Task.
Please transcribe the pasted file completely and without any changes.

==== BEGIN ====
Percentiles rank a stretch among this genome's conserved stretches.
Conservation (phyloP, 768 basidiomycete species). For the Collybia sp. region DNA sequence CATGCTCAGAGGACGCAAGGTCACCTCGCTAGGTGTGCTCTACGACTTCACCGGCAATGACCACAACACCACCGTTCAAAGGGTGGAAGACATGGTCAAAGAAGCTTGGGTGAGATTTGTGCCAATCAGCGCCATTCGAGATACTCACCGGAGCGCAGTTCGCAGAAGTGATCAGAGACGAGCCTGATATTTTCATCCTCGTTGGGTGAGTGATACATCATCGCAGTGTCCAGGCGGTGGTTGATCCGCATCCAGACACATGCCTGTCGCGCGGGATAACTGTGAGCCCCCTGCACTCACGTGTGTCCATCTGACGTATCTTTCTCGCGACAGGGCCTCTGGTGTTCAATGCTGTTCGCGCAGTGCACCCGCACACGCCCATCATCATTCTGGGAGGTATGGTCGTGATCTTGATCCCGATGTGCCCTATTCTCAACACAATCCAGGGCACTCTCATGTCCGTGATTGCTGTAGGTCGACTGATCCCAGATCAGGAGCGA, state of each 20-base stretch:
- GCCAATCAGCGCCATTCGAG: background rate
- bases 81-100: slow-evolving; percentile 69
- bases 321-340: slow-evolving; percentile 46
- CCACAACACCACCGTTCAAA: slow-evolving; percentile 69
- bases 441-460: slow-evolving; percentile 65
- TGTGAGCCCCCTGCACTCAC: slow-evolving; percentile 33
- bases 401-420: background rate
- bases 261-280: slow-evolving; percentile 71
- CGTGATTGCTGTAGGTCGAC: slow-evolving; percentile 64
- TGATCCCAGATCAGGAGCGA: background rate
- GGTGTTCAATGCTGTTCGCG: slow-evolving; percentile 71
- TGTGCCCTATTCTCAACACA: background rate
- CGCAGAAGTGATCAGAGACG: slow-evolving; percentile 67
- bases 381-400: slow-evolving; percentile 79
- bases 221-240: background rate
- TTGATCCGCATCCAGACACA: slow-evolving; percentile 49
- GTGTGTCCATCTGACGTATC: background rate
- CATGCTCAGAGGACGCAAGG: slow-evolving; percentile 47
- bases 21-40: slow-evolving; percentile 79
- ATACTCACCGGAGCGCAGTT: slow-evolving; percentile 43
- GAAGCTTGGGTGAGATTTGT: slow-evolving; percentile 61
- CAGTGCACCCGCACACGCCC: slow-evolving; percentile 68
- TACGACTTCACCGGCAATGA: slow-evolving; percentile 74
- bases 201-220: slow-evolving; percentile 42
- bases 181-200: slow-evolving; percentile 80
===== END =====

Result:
Percentiles rank a stretch among this genome's conserved stretches.
Conservation (phyloP, 768 basidiomycete species). For the Collybia sp. region DNA sequence CATGCTCAGAGGACGCAAGGTCACCTCGCTAGGTGTGCTCTACGACTTCACCGGCAATGACCACAACACCACCGTTCAAAGGGTGGAAGACATGGTCAAAGAAGCTTGGGTGAGATTTGTGCCAATCAGCGCCATTCGAGATACTCACCGGAGCGCAGTTCGCAGAAGTGATCAGAGACGAGCCTGATATTTTCATCCTCGTTGGGTGAGTGATACATCATCGCAGTGTCCAGGCGGTGGTTGATCCGCATCCAGACACATGCCTGTCGCGCGGGATAACTGTGAGCCCCCTGCACTCACGTGTGTCCATCTGACGTATCTTTCTCGCGACAGGGCCTCTGGTGTTCAATGCTGTTCGCGCAGTGCACCCGCACACGCCCATCATCATTCTGGGAGGTATGGTCGTGATCTTGATCCCGATGTGCCCTATTCTCAACACAATCCAGGGCACTCTCATGTCCGTGATTGCTGTAGGTCGACTGATCCCAGATCAGGAGCGA, state of each 20-base stretch:
- GCCAATCAGCGCCATTCGAG: background rate
- bases 81-100: slow-evolving; percentile 69
- bases 321-340: slow-evolving; percentile 46
- CCACAACACCACCGTTCAAA: slow-evolving; percentile 69
- bases 441-460: slow-evolving; percentile 65
- TGTGAGCCCCCTGCACTCAC: slow-evolving; percentile 33
- bases 401-420: background rate
- bases 261-280: slow-evolving; percentile 71
- CGTGATTGCTGTAGGTCGAC: slow-evolving; percentile 64
- TGATCCCAGATCAGGAGCGA: background rate
- GGTGTTCAATGCTGTTCGCG: slow-evolving; percentile 71
- TGTGCCCTATTCTCAACACA: background rate
- CGCAGAAGTGATCAGAGACG: slow-evolving; percentile 67
- bases 381-400: slow-evolving; percentile 79
- bases 221-240: background rate
- TTGATCCGCATCCAGACACA: slow-evolving; percentile 49
- GTGTGTCCATCTGACGTATC: background rate
- CATGCTCAGAGGACGCAAGG: slow-evolving; percentile 47
- bases 21-40: slow-evolving; percentile 79
- ATACTCACCGGAGCGCAGTT: slow-evolving; percentile 43
- GAAGCTTGGGTGAGATTTGT: slow-evolving; percentile 61
- CAGTGCACCCGCACACGCCC: slow-evolving; percentile 68
- TACGACTTCACCGGCAATGA: slow-evolving; percentile 74
- bases 201-220: slow-evolving; percentile 42
- bases 181-200: slow-evolving; percentile 80